Off and Running!!
Well, the system is finally fully planted. More or less. Might add another pepper plant or two. :-)
We had a bunch of seeds that we received free a few years ago, and figure they're a good risk for this system. If they don't sprout, we're not really out much. In order to improve the chances that they would sprout, I soaked them in warm water for 24 hours before putting them in the system.
Then staple the bag the seeds came in to the ziplock. Those seeds tend to start looking alike after the 5th or 6th bag, and that was the only way I think of to keep them labeled.
Then I put them all in a gallon ziplock, and let them sit on the table till I was ready to plant them.
The weather outlook finally looked warm enough to do the final planting on Friday, May 22. Here's the flat of transplants. Notice how wilted a lot of them look.
And here's the system fully planted:
It's normal for plants to experience something called "transplant shock" when removed from one growing spot and placed in another. I was expecting some major shock and wilting when I changed all the plants over, since I had to not only remove them from their containers, but rinse as much of the soil from their roots as possible. I found it easiest to do this by dunking the root system into a large bowl of water and swishing the dirt off. This sounds easy. Don't be fooled. It was a mess, and took much longer than I expected. Having to handle, squish, and irritate the roots that much had me convinced it would take a while for the plants to rebound, if at all. The following are pics taken right after transplanting side by side with pics taken of the same plants 3 days later.
Full system (notice the tomato plants on the second row!)
Right after transplant:
Bell Pepper (2 hours after the first pic was taken, the plant was almost completely sideways and limp)
Butternut squash. (I think they're even grown!)
Everything seems to be pretty happy. As I figured would happen, some of the seeds got displaced by the water flow and caught by the screening at the end of the channels. What I didn't expect was for them to seem to thrive there. I *think* these are swiss chard seedlings (they could also be spinach). It will be interesting to see if they are able to actually grow successfully there.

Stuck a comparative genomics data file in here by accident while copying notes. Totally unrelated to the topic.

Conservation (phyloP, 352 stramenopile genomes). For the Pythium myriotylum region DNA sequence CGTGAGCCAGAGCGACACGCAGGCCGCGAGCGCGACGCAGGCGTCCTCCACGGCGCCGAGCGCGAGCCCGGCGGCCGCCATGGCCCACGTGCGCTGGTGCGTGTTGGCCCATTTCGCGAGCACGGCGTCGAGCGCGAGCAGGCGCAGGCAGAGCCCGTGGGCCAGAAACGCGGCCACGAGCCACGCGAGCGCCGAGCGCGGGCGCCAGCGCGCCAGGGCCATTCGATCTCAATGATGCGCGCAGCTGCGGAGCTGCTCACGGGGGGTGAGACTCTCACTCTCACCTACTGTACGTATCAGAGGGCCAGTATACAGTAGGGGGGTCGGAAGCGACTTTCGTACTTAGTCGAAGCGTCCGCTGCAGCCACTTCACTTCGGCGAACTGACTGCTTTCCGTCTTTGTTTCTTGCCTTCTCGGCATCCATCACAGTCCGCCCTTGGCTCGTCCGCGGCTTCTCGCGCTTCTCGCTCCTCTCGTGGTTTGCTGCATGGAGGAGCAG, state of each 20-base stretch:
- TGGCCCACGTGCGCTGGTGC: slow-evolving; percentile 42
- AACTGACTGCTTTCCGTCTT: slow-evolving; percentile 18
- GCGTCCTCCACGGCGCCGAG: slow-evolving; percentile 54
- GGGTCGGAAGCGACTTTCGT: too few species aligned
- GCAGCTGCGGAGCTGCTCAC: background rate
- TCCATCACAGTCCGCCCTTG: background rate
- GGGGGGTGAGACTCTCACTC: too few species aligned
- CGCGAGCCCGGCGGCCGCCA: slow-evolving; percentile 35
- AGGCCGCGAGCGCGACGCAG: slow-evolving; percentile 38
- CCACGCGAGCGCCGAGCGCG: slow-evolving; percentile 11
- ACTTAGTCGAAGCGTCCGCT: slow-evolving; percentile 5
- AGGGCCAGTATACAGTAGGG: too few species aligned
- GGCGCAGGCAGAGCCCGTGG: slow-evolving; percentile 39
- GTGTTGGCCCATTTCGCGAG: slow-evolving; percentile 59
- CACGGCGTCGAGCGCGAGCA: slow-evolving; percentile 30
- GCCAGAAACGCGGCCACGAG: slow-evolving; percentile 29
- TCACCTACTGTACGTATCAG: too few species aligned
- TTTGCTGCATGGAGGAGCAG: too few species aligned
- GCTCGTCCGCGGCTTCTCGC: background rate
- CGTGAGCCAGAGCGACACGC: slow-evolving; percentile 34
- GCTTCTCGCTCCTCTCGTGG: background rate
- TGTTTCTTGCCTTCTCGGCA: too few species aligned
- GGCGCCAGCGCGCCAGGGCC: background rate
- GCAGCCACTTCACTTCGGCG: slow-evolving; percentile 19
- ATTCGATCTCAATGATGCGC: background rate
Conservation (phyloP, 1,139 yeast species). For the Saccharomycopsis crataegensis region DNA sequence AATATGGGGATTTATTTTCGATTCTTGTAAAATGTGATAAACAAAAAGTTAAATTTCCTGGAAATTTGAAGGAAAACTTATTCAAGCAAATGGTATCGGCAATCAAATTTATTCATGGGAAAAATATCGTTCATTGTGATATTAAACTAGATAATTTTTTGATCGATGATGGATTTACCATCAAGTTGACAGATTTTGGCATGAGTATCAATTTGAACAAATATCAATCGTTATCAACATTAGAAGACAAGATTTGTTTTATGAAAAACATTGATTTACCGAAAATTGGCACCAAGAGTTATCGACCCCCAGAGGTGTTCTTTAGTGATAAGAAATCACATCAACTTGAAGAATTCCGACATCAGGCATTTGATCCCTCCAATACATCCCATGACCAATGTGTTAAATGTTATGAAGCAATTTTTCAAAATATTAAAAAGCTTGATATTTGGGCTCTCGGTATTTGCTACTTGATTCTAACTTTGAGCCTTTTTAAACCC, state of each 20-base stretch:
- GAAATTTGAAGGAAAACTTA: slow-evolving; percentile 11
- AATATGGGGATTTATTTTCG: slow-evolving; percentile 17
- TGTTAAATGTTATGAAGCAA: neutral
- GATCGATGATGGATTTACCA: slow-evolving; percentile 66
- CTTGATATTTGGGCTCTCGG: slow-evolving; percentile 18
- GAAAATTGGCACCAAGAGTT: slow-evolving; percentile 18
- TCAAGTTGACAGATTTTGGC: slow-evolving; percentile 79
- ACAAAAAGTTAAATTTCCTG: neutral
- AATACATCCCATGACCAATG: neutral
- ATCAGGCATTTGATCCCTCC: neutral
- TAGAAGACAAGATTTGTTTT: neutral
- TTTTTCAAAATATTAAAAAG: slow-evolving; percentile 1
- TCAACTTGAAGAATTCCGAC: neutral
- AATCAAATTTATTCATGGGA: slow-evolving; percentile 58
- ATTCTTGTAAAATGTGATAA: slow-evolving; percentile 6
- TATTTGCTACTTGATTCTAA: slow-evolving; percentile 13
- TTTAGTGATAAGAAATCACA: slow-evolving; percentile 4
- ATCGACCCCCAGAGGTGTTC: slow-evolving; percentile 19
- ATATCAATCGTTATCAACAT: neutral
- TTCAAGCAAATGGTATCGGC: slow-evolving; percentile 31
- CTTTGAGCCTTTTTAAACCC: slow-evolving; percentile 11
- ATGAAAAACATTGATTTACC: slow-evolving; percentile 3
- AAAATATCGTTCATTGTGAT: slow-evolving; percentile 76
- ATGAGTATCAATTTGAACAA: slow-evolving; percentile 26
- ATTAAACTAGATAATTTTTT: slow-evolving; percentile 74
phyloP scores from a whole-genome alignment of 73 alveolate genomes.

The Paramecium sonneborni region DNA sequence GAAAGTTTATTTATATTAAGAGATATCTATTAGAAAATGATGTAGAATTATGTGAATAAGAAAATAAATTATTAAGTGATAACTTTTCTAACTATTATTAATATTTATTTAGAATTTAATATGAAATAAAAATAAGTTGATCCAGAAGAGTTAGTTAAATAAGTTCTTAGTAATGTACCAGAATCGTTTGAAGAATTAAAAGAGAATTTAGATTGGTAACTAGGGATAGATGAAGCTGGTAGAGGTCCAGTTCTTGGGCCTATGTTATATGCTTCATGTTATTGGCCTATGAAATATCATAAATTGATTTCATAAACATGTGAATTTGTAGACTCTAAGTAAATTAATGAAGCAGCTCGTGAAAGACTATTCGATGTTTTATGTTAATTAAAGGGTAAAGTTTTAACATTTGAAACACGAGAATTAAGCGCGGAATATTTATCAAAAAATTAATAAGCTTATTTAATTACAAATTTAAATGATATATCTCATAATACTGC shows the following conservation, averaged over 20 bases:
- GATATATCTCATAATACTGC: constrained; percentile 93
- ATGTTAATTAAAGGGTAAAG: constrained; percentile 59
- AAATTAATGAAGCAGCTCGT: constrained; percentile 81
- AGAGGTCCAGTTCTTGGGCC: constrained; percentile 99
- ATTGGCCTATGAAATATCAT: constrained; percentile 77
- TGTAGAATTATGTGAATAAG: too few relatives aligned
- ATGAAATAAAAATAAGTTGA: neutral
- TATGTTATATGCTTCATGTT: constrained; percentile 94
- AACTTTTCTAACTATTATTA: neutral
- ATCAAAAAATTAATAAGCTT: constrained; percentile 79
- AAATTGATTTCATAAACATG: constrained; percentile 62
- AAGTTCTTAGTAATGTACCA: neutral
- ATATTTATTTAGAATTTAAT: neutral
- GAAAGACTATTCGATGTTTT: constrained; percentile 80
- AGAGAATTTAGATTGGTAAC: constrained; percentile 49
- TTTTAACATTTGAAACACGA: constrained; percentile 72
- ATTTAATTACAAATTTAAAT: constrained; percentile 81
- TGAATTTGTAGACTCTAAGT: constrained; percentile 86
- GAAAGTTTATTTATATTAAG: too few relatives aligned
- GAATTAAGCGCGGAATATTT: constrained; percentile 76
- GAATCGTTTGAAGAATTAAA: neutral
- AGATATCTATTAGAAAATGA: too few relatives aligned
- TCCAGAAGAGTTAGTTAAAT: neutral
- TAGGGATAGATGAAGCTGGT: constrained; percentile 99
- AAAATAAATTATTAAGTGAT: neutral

And I found our very first bean sprouting today!
The broccoli seeds and swiss chard seem to be sprouting nicely.
And the fish seem to have settled in as well. We did lose one large lionhead to some sort of fungus. I was worried until I discovered that, at the store, the fish from the same batch had the same fungus. This is why you should only purchase your fish from a reputable place with a good return policy.
(In case you don't know, I actually work for Petco, and all the fish came from there. Every other fish, beside that lionhead, is doing fantastic and growing. The lionhead was replaced per their guarantee.)
This shot shows the black moor, two large lionheads (from a different batch than the one we lost), two pearlscales, a fantail, and some of the extraordinarily nice comets. Yes, I broke my rule of not combining single tails with broadtails. But these comets have unusually long fins, which slow them down considerably. Plus, since I actually WANT some excess waste, I can overfeed quite a bit to make certain everyone gets fed. I'm still on the lookout for one or two really nice orandas, preferably blues or calicos, and maybe a really nice calico fantail or two. We'll see.
I've been testing the water pretty consistently, and am amazed at the steady results. This many small and med goldfish (many of them are 4-6" long) in this size system will usually overwhelm everything with ammonia very quickly. My ammonia has never gone above a slight risk, and nitrites and nitrates remain at zero. The plants seem to be doing their job, and enjoying it. Even with water temps in the low 60's, the fish are eating well and being active.
I'm hoping to take weekly pics to chronicle the growth and development of the system. I imagine we will need to add something to support the tomato and possibly the broccoli plants once they start to fruit. Here's a full listing of what we've planted:
Oregano - transplant and seeds
Basil - transplants and seeds
Lettuces - seeds
Tomatoes - 4 different varieties - transplants
Parsley - seeds
Spinach - seeds
Swiss Chard - seeds
Peppermint - transplant
Spearmint - transplant
Butternut Squash - transplants
Chives - seeds
Pepper - transplant
Broccoli - seeds and transplants
Beets - seeds
Carrots - seeds
Thyme - transplant
Cucumbers - 2 varieties - transplants
Beans - 6 or more varieties - seeds
Summer squash - 4 varieties - seeds
Watermelon - 2 varieties - seeds
And that's where we sit. 19 feet of growing space. Will all of these survive and actually produce? Only time will tell! Stay tuned!